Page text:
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Digital Directory
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AUGUST 2013



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When Should A Dealer or Manufacturer Stop Marketing? Would You Say, When You Land A Big... A REALLY BIG... Account?
by Marsha Friedman

I should say not! Recently, a colleague asked me, "What was the most rewarding mistake you ever made in business?" Every mistake can be rewarding if you learn from it, I said. One painful mistake has stuck with me for years. THE LESSON: Don't ever stop marketing because you think you've reached the point where you don't need to. And, secondarily, believe the old adage that warns, "Don't put all your eggs into one basket." It's true.

I'll share a short story. Years ago, my public relations company connected with a large publishing house that served many prestigious authors. The first few of its authors we accepted as clients had such successful campaigns, we quickly became the publicity firm of record for this publisher. I thought we'd tapped the mother load! The business we got from the publisher eventually became about 80 percent of our business. We were so focused on delivering for these authors that we became much less focused on (marketing) getting our company name out to prospective new clients. Eventually we stopped marketing. Our newsletters ground to a halt. Networking ended.

Why bother? We didn't need new clients! We had a whole basket full of beautiful golden eggs and we were happily skipping along without a care. And then the publisher ran into serious problems and our golden eggs were cooked almost taking my company with it.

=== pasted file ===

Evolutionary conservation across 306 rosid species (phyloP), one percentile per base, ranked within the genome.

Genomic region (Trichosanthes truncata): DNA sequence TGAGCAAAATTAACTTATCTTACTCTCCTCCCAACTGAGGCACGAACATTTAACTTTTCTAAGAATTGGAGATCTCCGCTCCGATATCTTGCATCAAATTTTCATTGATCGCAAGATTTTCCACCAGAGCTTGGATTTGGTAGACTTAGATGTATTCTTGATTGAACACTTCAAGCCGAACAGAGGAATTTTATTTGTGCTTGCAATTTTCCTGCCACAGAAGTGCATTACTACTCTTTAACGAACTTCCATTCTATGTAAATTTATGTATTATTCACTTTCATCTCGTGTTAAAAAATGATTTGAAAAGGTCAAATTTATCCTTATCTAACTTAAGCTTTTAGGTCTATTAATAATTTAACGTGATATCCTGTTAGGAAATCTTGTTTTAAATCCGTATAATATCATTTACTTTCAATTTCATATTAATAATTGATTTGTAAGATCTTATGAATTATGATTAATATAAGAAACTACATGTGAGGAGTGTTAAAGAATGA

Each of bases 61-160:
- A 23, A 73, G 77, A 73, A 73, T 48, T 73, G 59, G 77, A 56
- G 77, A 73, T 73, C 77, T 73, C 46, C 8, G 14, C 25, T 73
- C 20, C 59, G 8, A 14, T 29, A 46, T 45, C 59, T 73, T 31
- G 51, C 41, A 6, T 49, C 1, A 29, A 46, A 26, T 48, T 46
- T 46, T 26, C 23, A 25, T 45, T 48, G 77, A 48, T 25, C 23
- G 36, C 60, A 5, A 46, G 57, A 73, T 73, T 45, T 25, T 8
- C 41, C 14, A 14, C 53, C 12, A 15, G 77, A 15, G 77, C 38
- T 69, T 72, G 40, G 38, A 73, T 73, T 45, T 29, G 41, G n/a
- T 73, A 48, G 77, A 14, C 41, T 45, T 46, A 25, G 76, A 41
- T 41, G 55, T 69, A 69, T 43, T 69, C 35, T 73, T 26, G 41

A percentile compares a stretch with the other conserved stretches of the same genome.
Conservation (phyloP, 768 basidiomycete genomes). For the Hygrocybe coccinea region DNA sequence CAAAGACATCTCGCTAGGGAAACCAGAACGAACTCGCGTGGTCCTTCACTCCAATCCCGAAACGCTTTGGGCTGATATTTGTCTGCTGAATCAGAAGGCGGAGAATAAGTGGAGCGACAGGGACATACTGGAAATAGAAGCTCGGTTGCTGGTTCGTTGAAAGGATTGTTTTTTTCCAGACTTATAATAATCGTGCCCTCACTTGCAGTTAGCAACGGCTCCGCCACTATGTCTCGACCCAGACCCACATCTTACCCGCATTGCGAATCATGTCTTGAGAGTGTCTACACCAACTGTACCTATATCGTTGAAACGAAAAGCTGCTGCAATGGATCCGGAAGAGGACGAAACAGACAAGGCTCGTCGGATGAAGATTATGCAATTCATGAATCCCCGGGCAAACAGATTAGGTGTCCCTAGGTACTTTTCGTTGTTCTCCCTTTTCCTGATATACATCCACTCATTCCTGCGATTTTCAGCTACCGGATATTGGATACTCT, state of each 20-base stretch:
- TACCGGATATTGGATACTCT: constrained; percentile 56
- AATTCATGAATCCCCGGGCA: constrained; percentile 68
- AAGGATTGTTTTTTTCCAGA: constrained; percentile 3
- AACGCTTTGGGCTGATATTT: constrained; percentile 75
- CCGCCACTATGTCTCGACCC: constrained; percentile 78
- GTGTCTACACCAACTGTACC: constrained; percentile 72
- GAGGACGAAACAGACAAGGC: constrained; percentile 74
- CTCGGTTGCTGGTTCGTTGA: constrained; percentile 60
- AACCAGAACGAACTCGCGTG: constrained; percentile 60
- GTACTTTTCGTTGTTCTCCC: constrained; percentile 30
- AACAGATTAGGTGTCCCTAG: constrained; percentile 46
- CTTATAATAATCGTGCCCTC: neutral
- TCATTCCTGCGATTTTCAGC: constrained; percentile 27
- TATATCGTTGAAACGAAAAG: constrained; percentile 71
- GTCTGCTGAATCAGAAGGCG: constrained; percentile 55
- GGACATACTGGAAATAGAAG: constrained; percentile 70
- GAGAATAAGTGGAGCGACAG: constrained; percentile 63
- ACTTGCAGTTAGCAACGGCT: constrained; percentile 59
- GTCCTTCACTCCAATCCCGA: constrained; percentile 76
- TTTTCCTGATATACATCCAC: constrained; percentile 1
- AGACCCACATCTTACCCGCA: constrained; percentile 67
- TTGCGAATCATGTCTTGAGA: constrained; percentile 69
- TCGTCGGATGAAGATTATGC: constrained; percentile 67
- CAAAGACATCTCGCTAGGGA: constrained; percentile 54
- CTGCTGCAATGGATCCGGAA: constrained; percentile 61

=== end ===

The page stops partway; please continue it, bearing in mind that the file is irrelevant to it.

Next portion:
Faced with only a few clients and no prospects, we got busy fast and cranked up the marketing department (me!) again. It took awhile to regain the momentum we'd lost but, we rebuilt a list of prospects and clients - only this time from a diverse array of sources. It was a terrible but powerful experience that demonstrated very clearly: No matter how great things seem to be going, you never stop marketing.

Yesterday's story is old news. Look for fresh new ways to stay in the public eye. Use the internet - write personalized letters, especially to the top prospects. Do a blog. Do speaking engagements (for free, if necessary). Don't reply on only one outbound means of attracting new clients.

Marsha Friedman is a 23-year veteran of the public relations industry. She is the CEO of EMSI Public Relations (www.emsincorporated.com), a national firm that provides PR strategy and publicity services to businesses, professional firms, entertainers. Follow her on Twitter: @marshafriedman.

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